Thursday, May 24, 2012

Overview: Hooray for Hollywood and Now Broadway Bound

Do I need to write anything more?

There’s a cynical line in the fun 1930s Hollywood Hotel’s hit song, Hooray for Hollywood, that goes Hooray for Hollywood, Where You’re Fantastic if You’re Even Good.

That might be the case for off-the-peg, easy on the eye, American idols, but over there would-be-star imports have had to prove themselves in the big playpen.

In the last decade or so Australian actors of the calibre of Cate Blanchett, Russell Crowe, Hugh Jackson, Heath Ledger, Nicole Kidman, Naomi Watts, Guy Pearce and Geoffrey Rush, among others, have done it in spades.

They’ve won industry adulation, a popular fan following and a swag of Oscars and Emmys to demonstrate that, when it comes to punching above their weight, Aussies can go the distance.

The conquering heroes flash across our TV screens on award nights and, more often than not, walk away with some glittering prize or at least the echo of winsome superlatives ringing in their ears.

That’s all part of the Hollywood hype – which is an integral part of this  zillion, dollar business – but what about Broadway which has its own brand of razzamatazz?

There’s a Give My Regards to Broadway, Broadway Bound, Strike up the Band streak running along the Big White Way, but, compared to Hooray for Hollywood, seems more subtle.
There’s a sense – and maybe it’s not altogether fair – that actors and performers need something a little more special to get up night after night and win over an audience that’s right there in front.

There’s no second take, studio stand-in, action double or technological enhancement for the trouper facing his or her destiny in the long Broadway night between curtain up and taking a bow.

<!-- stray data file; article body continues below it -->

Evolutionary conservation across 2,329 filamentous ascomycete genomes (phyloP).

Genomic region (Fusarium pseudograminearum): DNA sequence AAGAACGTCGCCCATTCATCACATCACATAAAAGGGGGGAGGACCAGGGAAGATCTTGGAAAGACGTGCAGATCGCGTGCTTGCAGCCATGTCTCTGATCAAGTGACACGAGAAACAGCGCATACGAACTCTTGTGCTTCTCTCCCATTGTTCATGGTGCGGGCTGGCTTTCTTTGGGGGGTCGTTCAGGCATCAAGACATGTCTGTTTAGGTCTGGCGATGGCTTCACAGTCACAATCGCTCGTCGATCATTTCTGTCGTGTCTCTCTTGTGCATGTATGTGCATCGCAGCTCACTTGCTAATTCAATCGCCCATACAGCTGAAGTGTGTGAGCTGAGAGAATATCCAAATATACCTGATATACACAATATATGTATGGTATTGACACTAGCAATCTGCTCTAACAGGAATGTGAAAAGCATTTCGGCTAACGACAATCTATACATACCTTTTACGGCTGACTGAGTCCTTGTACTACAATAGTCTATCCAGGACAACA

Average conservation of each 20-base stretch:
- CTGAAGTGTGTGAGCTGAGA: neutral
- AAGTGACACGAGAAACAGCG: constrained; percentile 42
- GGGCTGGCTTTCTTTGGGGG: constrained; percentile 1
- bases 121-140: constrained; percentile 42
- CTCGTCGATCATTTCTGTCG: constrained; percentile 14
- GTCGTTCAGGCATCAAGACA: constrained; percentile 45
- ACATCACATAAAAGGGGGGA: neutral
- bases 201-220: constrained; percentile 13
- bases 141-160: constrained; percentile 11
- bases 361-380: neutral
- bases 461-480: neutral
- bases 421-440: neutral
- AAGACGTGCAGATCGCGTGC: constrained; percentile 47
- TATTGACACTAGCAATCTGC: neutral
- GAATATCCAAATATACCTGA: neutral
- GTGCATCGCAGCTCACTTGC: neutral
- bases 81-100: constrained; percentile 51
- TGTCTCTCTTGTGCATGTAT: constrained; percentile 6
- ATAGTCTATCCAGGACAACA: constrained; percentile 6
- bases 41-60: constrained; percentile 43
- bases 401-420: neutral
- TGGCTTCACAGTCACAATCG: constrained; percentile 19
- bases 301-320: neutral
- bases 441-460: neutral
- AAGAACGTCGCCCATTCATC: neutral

There’s a Broadway buzz and, in recent times, its embraced a handful of Aussies and imported shows and plays such as  Priscilla Queen of the Desert, Tony Sheldon, Exit the King, Geoffrey Rush, Hugh Jackson, Back on Broadway and Rachel Griffith (Other Desert Cities) and the play Honour by kingpin Aussie wordsmith Joanna Murray-Smith.

The Australian Broadway story, however, has both a past and, of course, a future of which the above standard bearers represent only a handful of stations along the Great White Way to US Theatrical glory.

Then there’s the scribes who tell our stories and take them to the world risking all the positive stock they’ve earned at home.

Adelaide-born playwright Malcolm ‘Max’ Afford was among the first home-grown playwrights to be seen on Broadway, when his comedy thriller Lady in Danger played the Broadhurst Theatre in 1945.

The play had been a hit in Sydney, under the direction of Doris Fitton, but could only manage a three and half week run in post-war New York City before closing.

Ray Lawler’s seminal Summer of the 17th Doll went to New York City in 1958, following crackerjack seasons in Australian and later London, where the darlings of the British stage, Laurence Oliver and Vivien Leigh championed the production.

The Lawler play found NYC a much harder nut to crack, despite certain tweaks, such as dropping the very home-based terms and references, which had warmed Australian hearts.